OSLO, Norway – A court Wednesday rejected an appeal by the founder of Ansar al-Islam, an Islamic terror group in Iraq, and upheld a government order to expel him from Norway as a threat to national security.
The Kurdish leader Mullah Krekar, a refugee in Norway since 1991, challenged the order to strip him of his refugee status and deport him to Iraq.
In its ruling, the Borgarting appeals court in Oslo rejected his appeal, found that the government has the right to expel him, and ordered Krekar to pay $44,960 in legal costs.
Krekar's lawyer, Arvid Sjoedin, said he would review the ruling before deciding whether to appeal to the Supreme Court.
The latest decision upholds a September 2005 ruling by the Oslo City Court that also said the government's grounds for expelling Krekar as a security risk were valid.
The appeals court said it was unlikely that Krekar could be expelled immediately, "because conditions in Iraq are currently such that he cannot be returned due to Norway's international obligations" to ensure his safety.
Krekar has said he no longer leads Ansar al-Islam, and denies links to Al Qaeda.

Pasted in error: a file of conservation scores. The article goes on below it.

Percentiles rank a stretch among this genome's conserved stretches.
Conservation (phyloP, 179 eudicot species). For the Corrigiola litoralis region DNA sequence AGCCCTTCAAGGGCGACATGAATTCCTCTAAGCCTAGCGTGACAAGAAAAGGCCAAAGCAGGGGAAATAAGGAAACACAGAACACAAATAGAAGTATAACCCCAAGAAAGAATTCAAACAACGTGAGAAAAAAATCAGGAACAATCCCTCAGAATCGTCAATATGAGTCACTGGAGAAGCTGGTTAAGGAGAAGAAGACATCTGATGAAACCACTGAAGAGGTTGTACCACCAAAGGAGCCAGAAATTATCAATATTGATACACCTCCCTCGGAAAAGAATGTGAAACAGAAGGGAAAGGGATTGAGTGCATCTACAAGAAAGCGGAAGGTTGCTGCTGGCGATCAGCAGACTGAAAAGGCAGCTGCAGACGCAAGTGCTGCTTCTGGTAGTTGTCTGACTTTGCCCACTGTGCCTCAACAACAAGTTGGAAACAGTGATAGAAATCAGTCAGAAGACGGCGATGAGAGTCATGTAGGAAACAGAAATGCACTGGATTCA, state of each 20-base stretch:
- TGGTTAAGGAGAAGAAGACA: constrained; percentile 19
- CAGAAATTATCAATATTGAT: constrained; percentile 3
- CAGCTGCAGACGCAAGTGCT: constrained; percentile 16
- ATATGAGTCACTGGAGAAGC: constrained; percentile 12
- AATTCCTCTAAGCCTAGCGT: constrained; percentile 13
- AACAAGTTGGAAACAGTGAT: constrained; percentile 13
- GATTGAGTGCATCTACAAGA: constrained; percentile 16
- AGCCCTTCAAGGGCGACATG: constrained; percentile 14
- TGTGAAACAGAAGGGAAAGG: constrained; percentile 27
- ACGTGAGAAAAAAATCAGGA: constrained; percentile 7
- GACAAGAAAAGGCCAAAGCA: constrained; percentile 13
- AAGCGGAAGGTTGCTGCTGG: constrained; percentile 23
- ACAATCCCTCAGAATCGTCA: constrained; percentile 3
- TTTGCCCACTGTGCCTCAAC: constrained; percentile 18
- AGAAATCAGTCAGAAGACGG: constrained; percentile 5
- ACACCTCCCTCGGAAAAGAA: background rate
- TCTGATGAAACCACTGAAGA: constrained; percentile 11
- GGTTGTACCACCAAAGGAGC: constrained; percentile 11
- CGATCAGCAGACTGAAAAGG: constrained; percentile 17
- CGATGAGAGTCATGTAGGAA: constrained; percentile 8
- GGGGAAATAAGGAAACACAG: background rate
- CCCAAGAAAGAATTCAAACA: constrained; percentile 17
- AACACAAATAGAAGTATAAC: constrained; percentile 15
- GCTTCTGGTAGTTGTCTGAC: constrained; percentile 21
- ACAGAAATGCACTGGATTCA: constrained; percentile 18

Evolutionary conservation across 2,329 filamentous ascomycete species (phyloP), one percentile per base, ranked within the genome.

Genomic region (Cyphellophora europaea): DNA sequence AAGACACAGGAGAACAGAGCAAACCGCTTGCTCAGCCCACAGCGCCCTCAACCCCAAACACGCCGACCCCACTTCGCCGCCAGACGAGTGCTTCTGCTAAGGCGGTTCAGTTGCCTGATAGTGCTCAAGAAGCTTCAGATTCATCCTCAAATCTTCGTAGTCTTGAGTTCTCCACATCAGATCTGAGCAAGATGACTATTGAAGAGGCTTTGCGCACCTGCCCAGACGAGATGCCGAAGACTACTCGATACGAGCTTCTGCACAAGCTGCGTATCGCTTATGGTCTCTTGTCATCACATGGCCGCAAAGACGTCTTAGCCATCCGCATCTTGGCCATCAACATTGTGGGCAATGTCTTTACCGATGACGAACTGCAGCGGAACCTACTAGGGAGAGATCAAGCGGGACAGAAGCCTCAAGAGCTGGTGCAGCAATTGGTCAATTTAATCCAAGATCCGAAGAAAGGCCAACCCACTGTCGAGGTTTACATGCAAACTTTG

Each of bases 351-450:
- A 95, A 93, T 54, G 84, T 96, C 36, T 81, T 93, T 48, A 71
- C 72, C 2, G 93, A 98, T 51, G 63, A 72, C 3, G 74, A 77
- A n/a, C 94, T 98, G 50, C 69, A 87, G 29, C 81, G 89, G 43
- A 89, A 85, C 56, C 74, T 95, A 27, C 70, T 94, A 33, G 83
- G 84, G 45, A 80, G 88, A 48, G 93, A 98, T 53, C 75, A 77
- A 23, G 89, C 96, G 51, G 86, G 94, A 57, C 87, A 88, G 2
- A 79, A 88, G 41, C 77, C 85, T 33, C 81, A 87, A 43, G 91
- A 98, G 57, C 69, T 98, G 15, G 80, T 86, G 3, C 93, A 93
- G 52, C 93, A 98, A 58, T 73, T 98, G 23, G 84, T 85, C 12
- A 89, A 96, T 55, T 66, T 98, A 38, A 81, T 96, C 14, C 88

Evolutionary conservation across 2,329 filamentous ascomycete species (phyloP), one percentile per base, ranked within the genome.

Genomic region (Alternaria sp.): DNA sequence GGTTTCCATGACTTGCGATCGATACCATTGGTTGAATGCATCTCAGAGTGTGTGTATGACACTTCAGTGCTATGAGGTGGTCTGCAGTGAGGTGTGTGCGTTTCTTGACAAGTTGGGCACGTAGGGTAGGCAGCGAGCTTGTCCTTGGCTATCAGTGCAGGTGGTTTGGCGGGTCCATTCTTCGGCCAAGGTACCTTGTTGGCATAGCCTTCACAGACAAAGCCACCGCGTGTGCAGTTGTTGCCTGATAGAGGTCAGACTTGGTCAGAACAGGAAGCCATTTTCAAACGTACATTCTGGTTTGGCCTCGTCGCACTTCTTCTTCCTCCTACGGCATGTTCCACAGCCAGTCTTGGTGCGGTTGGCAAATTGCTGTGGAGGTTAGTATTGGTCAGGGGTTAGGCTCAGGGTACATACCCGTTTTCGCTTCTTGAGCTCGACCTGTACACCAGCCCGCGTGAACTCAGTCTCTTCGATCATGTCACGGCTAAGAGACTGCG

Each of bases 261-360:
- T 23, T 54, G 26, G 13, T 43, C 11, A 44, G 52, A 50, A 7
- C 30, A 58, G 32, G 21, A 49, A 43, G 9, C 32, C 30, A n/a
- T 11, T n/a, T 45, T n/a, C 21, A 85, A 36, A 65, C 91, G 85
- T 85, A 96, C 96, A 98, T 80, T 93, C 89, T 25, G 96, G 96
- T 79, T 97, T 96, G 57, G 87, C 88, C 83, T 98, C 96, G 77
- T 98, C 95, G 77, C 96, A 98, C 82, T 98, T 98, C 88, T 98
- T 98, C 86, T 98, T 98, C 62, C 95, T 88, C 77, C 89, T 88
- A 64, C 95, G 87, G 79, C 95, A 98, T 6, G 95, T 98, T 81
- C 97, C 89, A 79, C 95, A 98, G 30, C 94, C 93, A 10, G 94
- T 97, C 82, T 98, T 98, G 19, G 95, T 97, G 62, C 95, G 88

Born Najm al-Din Faraj Ahmad, Krekar founded the group listed as a terrorist organization by the U.S. and others. Ansar al-Islam is also suspected in suicide bombings of coalition forces in Iraq.
Krekar has been in and out of police custody during investigations on charges that included financing terror and plotting to kill political rivals in northern Iraq.
However, Norwegian police dropped all charges against Krekar in June 2004, citing lack of evidence and fears that witness testimony in Iraq was coerced.
Krekar was arrested at an airport outside Amsterdam, Netherlands, in September 2002, after Iran denied him entry and sent him back to Europe. He was deported to Norway in January 2003.